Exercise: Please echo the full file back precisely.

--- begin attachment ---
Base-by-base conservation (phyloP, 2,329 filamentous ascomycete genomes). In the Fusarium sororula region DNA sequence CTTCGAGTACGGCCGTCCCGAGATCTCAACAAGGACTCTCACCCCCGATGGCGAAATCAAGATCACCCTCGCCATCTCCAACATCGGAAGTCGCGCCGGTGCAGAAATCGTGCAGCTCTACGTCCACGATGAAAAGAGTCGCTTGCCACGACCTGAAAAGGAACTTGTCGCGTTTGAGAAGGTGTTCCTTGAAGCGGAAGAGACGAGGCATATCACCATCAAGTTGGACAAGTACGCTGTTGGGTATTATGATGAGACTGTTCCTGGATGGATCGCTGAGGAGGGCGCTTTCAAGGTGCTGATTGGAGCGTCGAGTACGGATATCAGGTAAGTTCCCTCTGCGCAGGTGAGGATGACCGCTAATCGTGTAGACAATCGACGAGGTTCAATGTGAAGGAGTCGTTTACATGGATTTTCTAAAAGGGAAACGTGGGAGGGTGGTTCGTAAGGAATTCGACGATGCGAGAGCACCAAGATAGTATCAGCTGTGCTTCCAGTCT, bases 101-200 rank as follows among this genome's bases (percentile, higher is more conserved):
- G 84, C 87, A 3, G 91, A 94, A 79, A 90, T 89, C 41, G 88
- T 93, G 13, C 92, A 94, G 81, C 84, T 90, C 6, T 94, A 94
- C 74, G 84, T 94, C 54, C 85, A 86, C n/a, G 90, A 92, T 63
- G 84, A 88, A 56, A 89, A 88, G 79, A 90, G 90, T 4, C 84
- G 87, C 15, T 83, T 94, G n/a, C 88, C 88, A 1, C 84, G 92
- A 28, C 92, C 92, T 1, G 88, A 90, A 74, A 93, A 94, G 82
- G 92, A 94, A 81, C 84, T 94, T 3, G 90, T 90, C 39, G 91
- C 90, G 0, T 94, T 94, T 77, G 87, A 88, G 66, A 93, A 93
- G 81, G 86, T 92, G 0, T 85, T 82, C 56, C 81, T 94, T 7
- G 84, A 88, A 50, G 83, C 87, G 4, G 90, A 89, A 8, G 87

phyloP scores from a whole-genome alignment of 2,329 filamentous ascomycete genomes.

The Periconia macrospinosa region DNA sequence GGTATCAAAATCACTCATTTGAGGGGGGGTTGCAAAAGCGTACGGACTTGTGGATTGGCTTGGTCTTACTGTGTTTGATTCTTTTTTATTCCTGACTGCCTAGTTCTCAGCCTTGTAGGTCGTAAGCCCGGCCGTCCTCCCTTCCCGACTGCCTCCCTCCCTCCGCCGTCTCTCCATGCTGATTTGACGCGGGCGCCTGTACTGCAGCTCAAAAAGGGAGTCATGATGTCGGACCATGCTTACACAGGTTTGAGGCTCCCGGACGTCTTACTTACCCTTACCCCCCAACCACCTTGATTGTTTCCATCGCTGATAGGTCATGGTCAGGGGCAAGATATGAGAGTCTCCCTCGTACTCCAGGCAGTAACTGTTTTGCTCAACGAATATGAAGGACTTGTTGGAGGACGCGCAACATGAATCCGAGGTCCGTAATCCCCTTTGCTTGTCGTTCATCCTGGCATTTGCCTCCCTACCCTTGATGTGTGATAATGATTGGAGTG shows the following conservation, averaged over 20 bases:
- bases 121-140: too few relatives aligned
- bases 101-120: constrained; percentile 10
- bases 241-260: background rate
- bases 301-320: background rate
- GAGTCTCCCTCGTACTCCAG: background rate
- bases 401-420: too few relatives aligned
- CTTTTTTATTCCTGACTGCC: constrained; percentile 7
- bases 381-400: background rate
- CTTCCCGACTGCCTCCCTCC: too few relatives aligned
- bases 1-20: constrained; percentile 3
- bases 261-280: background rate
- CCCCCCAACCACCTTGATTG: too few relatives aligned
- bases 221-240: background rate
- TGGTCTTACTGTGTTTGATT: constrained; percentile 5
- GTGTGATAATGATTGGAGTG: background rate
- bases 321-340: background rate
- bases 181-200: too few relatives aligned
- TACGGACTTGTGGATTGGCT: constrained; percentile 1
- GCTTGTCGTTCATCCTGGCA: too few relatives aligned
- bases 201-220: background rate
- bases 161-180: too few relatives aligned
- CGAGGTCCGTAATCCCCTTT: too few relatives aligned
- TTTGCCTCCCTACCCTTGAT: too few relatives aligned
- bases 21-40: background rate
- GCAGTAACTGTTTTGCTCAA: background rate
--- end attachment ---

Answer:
Base-by-base conservation (phyloP, 2,329 filamentous ascomycete genomes). In the Fusarium sororula region DNA sequence CTTCGAGTACGGCCGTCCCGAGATCTCAACAAGGACTCTCACCCCCGATGGCGAAATCAAGATCACCCTCGCCATCTCCAACATCGGAAGTCGCGCCGGTGCAGAAATCGTGCAGCTCTACGTCCACGATGAAAAGAGTCGCTTGCCACGACCTGAAAAGGAACTTGTCGCGTTTGAGAAGGTGTTCCTTGAAGCGGAAGAGACGAGGCATATCACCATCAAGTTGGACAAGTACGCTGTTGGGTATTATGATGAGACTGTTCCTGGATGGATCGCTGAGGAGGGCGCTTTCAAGGTGCTGATTGGAGCGTCGAGTACGGATATCAGGTAAGTTCCCTCTGCGCAGGTGAGGATGACCGCTAATCGTGTAGACAATCGACGAGGTTCAATGTGAAGGAGTCGTTTACATGGATTTTCTAAAAGGGAAACGTGGGAGGGTGGTTCGTAAGGAATTCGACGATGCGAGAGCACCAAGATAGTATCAGCTGTGCTTCCAGTCT, bases 101-200 rank as follows among this genome's bases (percentile, higher is more conserved):
- G 84, C 87, A 3, G 91, A 94, A 79, A 90, T 89, C 41, G 88
- T 93, G 13, C 92, A 94, G 81, C 84, T 90, C 6, T 94, A 94
- C 74, G 84, T 94, C 54, C 85, A 86, C n/a, G 90, A 92, T 63
- G 84, A 88, A 56, A 89, A 88, G 79, A 90, G 90, T 4, C 84
- G 87, C 15, T 83, T 94, G n/a, C 88, C 88, A 1, C 84, G 92
- A 28, C 92, C 92, T 1, G 88, A 90, A 74, A 93, A 94, G 82
- G 92, A 94, A 81, C 84, T 94, T 3, G 90, T 90, C 39, G 91
- C 90, G 0, T 94, T 94, T 77, G 87, A 88, G 66, A 93, A 93
- G 81, G 86, T 92, G 0, T 85, T 82, C 56, C 81, T 94, T 7
- G 84, A 88, A 50, G 83, C 87, G 4, G 90, A 89, A 8, G 87

phyloP scores from a whole-genome alignment of 2,329 filamentous ascomycete genomes.

The Periconia macrospinosa region DNA sequence GGTATCAAAATCACTCATTTGAGGGGGGGTTGCAAAAGCGTACGGACTTGTGGATTGGCTTGGTCTTACTGTGTTTGATTCTTTTTTATTCCTGACTGCCTAGTTCTCAGCCTTGTAGGTCGTAAGCCCGGCCGTCCTCCCTTCCCGACTGCCTCCCTCCCTCCGCCGTCTCTCCATGCTGATTTGACGCGGGCGCCTGTACTGCAGCTCAAAAAGGGAGTCATGATGTCGGACCATGCTTACACAGGTTTGAGGCTCCCGGACGTCTTACTTACCCTTACCCCCCAACCACCTTGATTGTTTCCATCGCTGATAGGTCATGGTCAGGGGCAAGATATGAGAGTCTCCCTCGTACTCCAGGCAGTAACTGTTTTGCTCAACGAATATGAAGGACTTGTTGGAGGACGCGCAACATGAATCCGAGGTCCGTAATCCCCTTTGCTTGTCGTTCATCCTGGCATTTGCCTCCCTACCCTTGATGTGTGATAATGATTGGAGTG shows the following conservation, averaged over 20 bases:
- bases 121-140: too few relatives aligned
- bases 101-120: constrained; percentile 10
- bases 241-260: background rate
- bases 301-320: background rate
- GAGTCTCCCTCGTACTCCAG: background rate
- bases 401-420: too few relatives aligned
- CTTTTTTATTCCTGACTGCC: constrained; percentile 7
- bases 381-400: background rate
- CTTCCCGACTGCCTCCCTCC: too few relatives aligned
- bases 1-20: constrained; percentile 3
- bases 261-280: background rate
- CCCCCCAACCACCTTGATTG: too few relatives aligned
- bases 221-240: background rate
- TGGTCTTACTGTGTTTGATT: constrained; percentile 5
- GTGTGATAATGATTGGAGTG: background rate
- bases 321-340: background rate
- bases 181-200: too few relatives aligned
- TACGGACTTGTGGATTGGCT: constrained; percentile 1
- GCTTGTCGTTCATCCTGGCA: too few relatives aligned
- bases 201-220: background rate
- bases 161-180: too few relatives aligned
- CGAGGTCCGTAATCCCCTTT: too few relatives aligned
- TTTGCCTCCCTACCCTTGAT: too few relatives aligned
- bases 21-40: background rate
- GCAGTAACTGTTTTGCTCAA: background rate